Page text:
MC: This show has been gestating a long time, and has that flavor of what we think of as the “old” Cold War. It makes reference to the idea of the monument, the figure of the hero, and ideological disparities.
This phenomenon is happening again, but now it is concentrated in the US and the Middle East, with a nuance that Putin adds from Eastern Europe.
We are facing a very complex moment, where both the economic repression that comes from the United States and the internal repression and blockade have caused the Cuban population to confront many types of deprivations: civil liberties, economic freedoms, and a pathetic dependence of the population on the government.
This is the context surrounding the exhibition. There is enormous tension on all fronts, and a return to another type of Cold War. Everyone participates but no bullets are used—it is an ideological and economic war.
Cuba Va! reflects on situations that originated during the Cold War era, but establishes a temporary link with the present, where there is a regression to all these conflicts. For us, it is a great opportunity to speak from art, especially in Washington.
Dago, you currently have two solo exhibitions in Europe, at IvoryPress in Madrid and Galerie Peter Kilchmann in Zürich, and you’ll present a major exhibition at CAAM Centro Atlantico de Arte Moderno (CAAM), Las Palmas, Gran Canaria in 2020. Can you give us an idea of the themes you’re exploring right now in your solo career, and which media you’re working in?
DR: The CAAM exhibition is getting a lot of attention now—keeping in mind that it will be my first solo show in an institution. The exhibition, with the title of La guerra interior (The Inner War), explores the art-war relationship or tension. It is being curated by Andrea Pacheco and Orlando Jinorio, and will be accompanied by a catalogue of my most recent work.
I am very much interested in artisanal work, like mosaic and ceramics. I consider myself a craftsman who tells stories through that language. In that sense I am very interested in Arabic tiles. Part of this work is on view in the IvoryPress exhibition in Madrid, and will also be at CAAM next year.
At this moment I’m also working on an exhibition at the Madrid studio that pays tribute to Félix González-Torres, opening in late February.
Marco, tell us about what you’ve been working on. Is your main studio also in Spain?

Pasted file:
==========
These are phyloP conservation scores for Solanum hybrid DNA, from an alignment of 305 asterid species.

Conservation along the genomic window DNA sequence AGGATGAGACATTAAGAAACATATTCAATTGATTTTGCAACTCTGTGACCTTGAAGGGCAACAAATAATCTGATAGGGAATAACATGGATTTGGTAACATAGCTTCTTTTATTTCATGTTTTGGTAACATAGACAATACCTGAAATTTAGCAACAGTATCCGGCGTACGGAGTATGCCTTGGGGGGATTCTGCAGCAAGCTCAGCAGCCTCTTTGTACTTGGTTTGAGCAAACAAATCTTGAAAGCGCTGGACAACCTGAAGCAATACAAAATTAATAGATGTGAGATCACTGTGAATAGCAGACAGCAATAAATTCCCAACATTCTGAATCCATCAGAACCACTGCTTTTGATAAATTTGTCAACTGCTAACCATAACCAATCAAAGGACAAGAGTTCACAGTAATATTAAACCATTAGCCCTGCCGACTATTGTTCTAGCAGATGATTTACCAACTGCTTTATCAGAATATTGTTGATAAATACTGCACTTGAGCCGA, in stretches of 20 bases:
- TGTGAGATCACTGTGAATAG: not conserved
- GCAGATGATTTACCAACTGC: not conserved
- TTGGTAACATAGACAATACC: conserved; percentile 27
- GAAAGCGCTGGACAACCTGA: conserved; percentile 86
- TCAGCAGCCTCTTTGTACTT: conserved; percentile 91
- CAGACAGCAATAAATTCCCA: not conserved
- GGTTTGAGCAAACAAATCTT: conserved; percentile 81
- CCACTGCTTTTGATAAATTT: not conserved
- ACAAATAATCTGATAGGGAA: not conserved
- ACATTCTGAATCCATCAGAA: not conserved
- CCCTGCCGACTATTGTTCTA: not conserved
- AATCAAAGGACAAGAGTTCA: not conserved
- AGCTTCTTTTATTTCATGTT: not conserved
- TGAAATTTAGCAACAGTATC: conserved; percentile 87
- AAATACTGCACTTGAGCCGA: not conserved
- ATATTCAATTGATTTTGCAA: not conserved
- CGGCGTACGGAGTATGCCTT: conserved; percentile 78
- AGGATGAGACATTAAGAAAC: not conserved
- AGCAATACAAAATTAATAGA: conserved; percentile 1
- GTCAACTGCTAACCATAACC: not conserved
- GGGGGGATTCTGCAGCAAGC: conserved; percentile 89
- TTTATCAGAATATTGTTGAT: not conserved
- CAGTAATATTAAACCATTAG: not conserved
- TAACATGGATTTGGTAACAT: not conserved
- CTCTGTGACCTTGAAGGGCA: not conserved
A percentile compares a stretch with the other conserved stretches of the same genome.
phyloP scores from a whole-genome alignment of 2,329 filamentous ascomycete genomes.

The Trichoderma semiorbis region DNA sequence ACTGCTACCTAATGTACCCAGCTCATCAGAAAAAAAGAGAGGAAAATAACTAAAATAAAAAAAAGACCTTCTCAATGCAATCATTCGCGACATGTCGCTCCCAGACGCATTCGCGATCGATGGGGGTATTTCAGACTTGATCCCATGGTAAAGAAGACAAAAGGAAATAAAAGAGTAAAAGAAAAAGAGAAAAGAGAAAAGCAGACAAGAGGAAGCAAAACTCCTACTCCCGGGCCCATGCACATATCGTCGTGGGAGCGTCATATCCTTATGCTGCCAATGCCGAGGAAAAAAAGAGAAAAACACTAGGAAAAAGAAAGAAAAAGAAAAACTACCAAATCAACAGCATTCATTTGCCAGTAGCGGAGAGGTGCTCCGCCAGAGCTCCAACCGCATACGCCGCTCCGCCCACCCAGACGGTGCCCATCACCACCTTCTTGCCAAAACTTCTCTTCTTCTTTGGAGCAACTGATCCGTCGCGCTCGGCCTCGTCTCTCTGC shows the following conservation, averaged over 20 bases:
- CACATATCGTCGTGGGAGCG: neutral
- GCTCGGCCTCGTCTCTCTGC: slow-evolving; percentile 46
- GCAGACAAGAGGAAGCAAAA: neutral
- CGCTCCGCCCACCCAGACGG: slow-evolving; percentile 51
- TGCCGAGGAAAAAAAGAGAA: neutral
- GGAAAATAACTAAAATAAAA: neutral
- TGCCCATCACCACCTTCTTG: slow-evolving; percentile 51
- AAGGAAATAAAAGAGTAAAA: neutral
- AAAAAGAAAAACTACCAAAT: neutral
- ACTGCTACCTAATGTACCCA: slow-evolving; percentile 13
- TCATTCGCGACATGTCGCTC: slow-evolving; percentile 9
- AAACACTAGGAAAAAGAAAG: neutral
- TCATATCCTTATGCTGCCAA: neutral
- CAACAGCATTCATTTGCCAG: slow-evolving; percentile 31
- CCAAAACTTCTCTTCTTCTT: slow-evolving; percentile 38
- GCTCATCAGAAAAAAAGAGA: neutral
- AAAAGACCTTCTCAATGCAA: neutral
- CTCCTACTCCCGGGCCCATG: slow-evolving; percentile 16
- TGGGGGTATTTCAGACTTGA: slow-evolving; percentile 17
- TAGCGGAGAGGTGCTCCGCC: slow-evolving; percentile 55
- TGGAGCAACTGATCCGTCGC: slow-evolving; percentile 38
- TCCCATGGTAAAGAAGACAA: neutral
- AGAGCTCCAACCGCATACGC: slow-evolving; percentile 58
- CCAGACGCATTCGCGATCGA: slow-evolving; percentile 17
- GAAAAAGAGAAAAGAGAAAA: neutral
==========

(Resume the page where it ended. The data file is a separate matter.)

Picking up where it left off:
MC: I’ve been working on my own projects now for less than a year, and still haven’t learned to speak of myself in the singular. Even now it feels a little egocentric to say ‘I’.
Thinking about it, I feel that I have the opportunity to be an emerging artist again. One isn’t always that lucky—to be thrown again into the lack of commitments, the experimentation and adventure of pure creation, with a new identity.
I’ve been working in three fundamental directions and so far I’ve done three personal exhibitions.
The first, Noches Blancas [White Nights], at the Arsenal Habana gallery in Havana, was a sort of initiation rite, in which I reflected on the relationship with the past and future of my own work. It consisted of ten canvases painted with water, accompanied by a video documenting the entire process.
It’s a series that also reflects on the paradox of making art in the politicized Cuban context. It explores how to create works with a minimum of visual effect and a maximum of psychological result.
Then, during the 13th Havana Biennial, I presented La casa del Decorador. That was the result of an investigation based on the entire arsenal of design, interior design, and architecture that accompanied the Cuban revolution in the early years. It was totally abandoned in the late 1970s, especially because of the misunderstanding of institutions that stigmatized “bourgeois taste.”
I’m working on a survey of this knowledge and heritage, with the idea of then translating that language and converting it into a system of work.
This exhibition had a second part, with some variations, that was presented at UTA Artist Space in Los Angeles. [See Marco’s Cuban Art News interview about the exhibition.]
I’ve also been working on a series that has to do with the Cuban underground economy and how these exchange relations work on the edge of legality. I find myself immersed in the conception of a new piece that has to do with economic issues and goes back to the idea of monuments, but I can’t say much about it because I’m just beginning.
Next year I will present an exhibition at the Turku Art Museum, Finland.
I was also invited to participate in several group exhibitions, such as Intersecciones at Factoría Habana during the Biennial, Adolescence at German Kunstverein Hase 29 next year, and an exhibition at the Opelvillen Russelsheim Museum in Germany.
For Arco, Madrid 2020 with the KOW gallery, Berlin, I am working on a proposal made specifically for the booth, and something similar or Frieze, New York. With the Nara Roesler gallery, we are preparing a project with the new work I am doing.
I have my studio in Havana and I will always keep this close relationship with Cuba. It will always be an inspiring site for me.
Los Carpinteros: Cuba Va! is on view at the Phillips Collection in Washington, DC, through January 12.